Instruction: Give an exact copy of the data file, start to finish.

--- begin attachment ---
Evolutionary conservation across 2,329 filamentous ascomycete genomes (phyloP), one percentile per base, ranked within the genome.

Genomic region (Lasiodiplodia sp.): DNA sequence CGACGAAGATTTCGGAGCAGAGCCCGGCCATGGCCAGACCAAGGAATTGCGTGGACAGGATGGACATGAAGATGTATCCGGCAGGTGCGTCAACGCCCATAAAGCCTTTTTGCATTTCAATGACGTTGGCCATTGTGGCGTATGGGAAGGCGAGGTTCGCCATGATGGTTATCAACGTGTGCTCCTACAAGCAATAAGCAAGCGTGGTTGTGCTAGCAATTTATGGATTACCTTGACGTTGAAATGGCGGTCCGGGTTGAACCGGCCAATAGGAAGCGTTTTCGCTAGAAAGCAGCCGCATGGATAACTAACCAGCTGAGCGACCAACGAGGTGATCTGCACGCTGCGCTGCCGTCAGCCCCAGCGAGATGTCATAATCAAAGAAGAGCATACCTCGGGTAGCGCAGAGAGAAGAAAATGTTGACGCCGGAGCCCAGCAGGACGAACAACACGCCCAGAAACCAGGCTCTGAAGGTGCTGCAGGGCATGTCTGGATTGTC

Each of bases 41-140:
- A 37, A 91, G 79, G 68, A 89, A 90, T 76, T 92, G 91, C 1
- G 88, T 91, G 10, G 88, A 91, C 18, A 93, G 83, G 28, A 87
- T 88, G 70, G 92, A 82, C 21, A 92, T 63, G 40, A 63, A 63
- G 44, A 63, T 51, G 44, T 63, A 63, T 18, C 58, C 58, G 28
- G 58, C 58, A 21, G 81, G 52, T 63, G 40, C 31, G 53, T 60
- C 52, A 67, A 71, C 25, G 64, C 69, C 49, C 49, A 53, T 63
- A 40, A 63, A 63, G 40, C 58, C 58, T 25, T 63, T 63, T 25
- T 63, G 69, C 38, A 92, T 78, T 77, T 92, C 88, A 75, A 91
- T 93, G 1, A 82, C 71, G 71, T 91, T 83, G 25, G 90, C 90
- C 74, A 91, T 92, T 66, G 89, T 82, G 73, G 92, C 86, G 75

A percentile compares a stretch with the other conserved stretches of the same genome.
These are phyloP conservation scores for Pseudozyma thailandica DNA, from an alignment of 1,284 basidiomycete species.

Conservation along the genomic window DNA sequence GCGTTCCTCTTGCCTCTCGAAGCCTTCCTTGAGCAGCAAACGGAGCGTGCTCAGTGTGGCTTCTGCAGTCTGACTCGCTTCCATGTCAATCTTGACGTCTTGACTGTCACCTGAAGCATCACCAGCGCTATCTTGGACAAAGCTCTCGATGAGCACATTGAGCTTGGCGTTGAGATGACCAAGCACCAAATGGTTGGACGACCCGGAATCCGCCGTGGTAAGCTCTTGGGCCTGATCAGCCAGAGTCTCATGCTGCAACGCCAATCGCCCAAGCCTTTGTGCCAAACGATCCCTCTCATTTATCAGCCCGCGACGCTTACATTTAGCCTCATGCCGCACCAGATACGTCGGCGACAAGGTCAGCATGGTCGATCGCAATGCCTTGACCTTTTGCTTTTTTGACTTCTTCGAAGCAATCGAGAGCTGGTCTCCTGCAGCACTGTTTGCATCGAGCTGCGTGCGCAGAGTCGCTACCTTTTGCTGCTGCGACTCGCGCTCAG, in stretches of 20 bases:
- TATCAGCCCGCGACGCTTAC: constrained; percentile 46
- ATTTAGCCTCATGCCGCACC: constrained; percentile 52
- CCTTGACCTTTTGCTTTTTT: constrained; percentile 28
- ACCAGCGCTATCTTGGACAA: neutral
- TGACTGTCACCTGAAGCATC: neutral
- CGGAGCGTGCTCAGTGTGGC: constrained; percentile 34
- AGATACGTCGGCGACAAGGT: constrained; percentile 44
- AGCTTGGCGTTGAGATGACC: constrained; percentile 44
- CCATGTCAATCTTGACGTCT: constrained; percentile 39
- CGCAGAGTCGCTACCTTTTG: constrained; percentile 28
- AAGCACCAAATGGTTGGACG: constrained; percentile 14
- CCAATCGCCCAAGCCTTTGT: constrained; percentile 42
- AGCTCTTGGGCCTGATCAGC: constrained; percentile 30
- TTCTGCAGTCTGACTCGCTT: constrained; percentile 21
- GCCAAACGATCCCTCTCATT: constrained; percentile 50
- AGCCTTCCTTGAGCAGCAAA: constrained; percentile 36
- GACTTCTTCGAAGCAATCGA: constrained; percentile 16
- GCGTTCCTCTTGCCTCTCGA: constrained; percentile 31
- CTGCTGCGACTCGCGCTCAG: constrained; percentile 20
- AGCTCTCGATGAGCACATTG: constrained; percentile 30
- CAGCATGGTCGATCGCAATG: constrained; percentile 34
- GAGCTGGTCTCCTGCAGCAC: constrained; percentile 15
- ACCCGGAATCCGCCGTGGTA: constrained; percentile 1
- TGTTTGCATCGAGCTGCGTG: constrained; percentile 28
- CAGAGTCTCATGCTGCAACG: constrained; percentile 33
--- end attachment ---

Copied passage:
Evolutionary conservation across 2,329 filamentous ascomycete genomes (phyloP), one percentile per base, ranked within the genome.

Genomic region (Lasiodiplodia sp.): DNA sequence CGACGAAGATTTCGGAGCAGAGCCCGGCCATGGCCAGACCAAGGAATTGCGTGGACAGGATGGACATGAAGATGTATCCGGCAGGTGCGTCAACGCCCATAAAGCCTTTTTGCATTTCAATGACGTTGGCCATTGTGGCGTATGGGAAGGCGAGGTTCGCCATGATGGTTATCAACGTGTGCTCCTACAAGCAATAAGCAAGCGTGGTTGTGCTAGCAATTTATGGATTACCTTGACGTTGAAATGGCGGTCCGGGTTGAACCGGCCAATAGGAAGCGTTTTCGCTAGAAAGCAGCCGCATGGATAACTAACCAGCTGAGCGACCAACGAGGTGATCTGCACGCTGCGCTGCCGTCAGCCCCAGCGAGATGTCATAATCAAAGAAGAGCATACCTCGGGTAGCGCAGAGAGAAGAAAATGTTGACGCCGGAGCCCAGCAGGACGAACAACACGCCCAGAAACCAGGCTCTGAAGGTGCTGCAGGGCATGTCTGGATTGTC

Each of bases 41-140:
- A 37, A 91, G 79, G 68, A 89, A 90, T 76, T 92, G 91, C 1
- G 88, T 91, G 10, G 88, A 91, C 18, A 93, G 83, G 28, A 87
- T 88, G 70, G 92, A 82, C 21, A 92, T 63, G 40, A 63, A 63
- G 44, A 63, T 51, G 44, T 63, A 63, T 18, C 58, C 58, G 28
- G 58, C 58, A 21, G 81, G 52, T 63, G 40, C 31, G 53, T 60
- C 52, A 67, A 71, C 25, G 64, C 69, C 49, C 49, A 53, T 63
- A 40, A 63, A 63, G 40, C 58, C 58, T 25, T 63, T 63, T 25
- T 63, G 69, C 38, A 92, T 78, T 77, T 92, C 88, A 75, A 91
- T 93, G 1, A 82, C 71, G 71, T 91, T 83, G 25, G 90, C 90
- C 74, A 91, T 92, T 66, G 89, T 82, G 73, G 92, C 86, G 75

A percentile compares a stretch with the other conserved stretches of the same genome.
These are phyloP conservation scores for Pseudozyma thailandica DNA, from an alignment of 1,284 basidiomycete species.

Conservation along the genomic window DNA sequence GCGTTCCTCTTGCCTCTCGAAGCCTTCCTTGAGCAGCAAACGGAGCGTGCTCAGTGTGGCTTCTGCAGTCTGACTCGCTTCCATGTCAATCTTGACGTCTTGACTGTCACCTGAAGCATCACCAGCGCTATCTTGGACAAAGCTCTCGATGAGCACATTGAGCTTGGCGTTGAGATGACCAAGCACCAAATGGTTGGACGACCCGGAATCCGCCGTGGTAAGCTCTTGGGCCTGATCAGCCAGAGTCTCATGCTGCAACGCCAATCGCCCAAGCCTTTGTGCCAAACGATCCCTCTCATTTATCAGCCCGCGACGCTTACATTTAGCCTCATGCCGCACCAGATACGTCGGCGACAAGGTCAGCATGGTCGATCGCAATGCCTTGACCTTTTGCTTTTTTGACTTCTTCGAAGCAATCGAGAGCTGGTCTCCTGCAGCACTGTTTGCATCGAGCTGCGTGCGCAGAGTCGCTACCTTTTGCTGCTGCGACTCGCGCTCAG, in stretches of 20 bases:
- TATCAGCCCGCGACGCTTAC: constrained; percentile 46
- ATTTAGCCTCATGCCGCACC: constrained; percentile 52
- CCTTGACCTTTTGCTTTTTT: constrained; percentile 28
- ACCAGCGCTATCTTGGACAA: neutral
- TGACTGTCACCTGAAGCATC: neutral
- CGGAGCGTGCTCAGTGTGGC: constrained; percentile 34
- AGATACGTCGGCGACAAGGT: constrained; percentile 44
- AGCTTGGCGTTGAGATGACC: constrained; percentile 44
- CCATGTCAATCTTGACGTCT: constrained; percentile 39
- CGCAGAGTCGCTACCTTTTG: constrained; percentile 28
- AAGCACCAAATGGTTGGACG: constrained; percentile 14
- CCAATCGCCCAAGCCTTTGT: constrained; percentile 42
- AGCTCTTGGGCCTGATCAGC: constrained; percentile 30
- TTCTGCAGTCTGACTCGCTT: constrained; percentile 21
- GCCAAACGATCCCTCTCATT: constrained; percentile 50
- AGCCTTCCTTGAGCAGCAAA: constrained; percentile 36
- GACTTCTTCGAAGCAATCGA: constrained; percentile 16
- GCGTTCCTCTTGCCTCTCGA: constrained; percentile 31
- CTGCTGCGACTCGCGCTCAG: constrained; percentile 20
- AGCTCTCGATGAGCACATTG: constrained; percentile 30
- CAGCATGGTCGATCGCAATG: constrained; percentile 34
- GAGCTGGTCTCCTGCAGCAC: constrained; percentile 15
- ACCCGGAATCCGCCGTGGTA: constrained; percentile 1
- TGTTTGCATCGAGCTGCGTG: constrained; percentile 28
- CAGAGTCTCATGCTGCAACG: constrained; percentile 33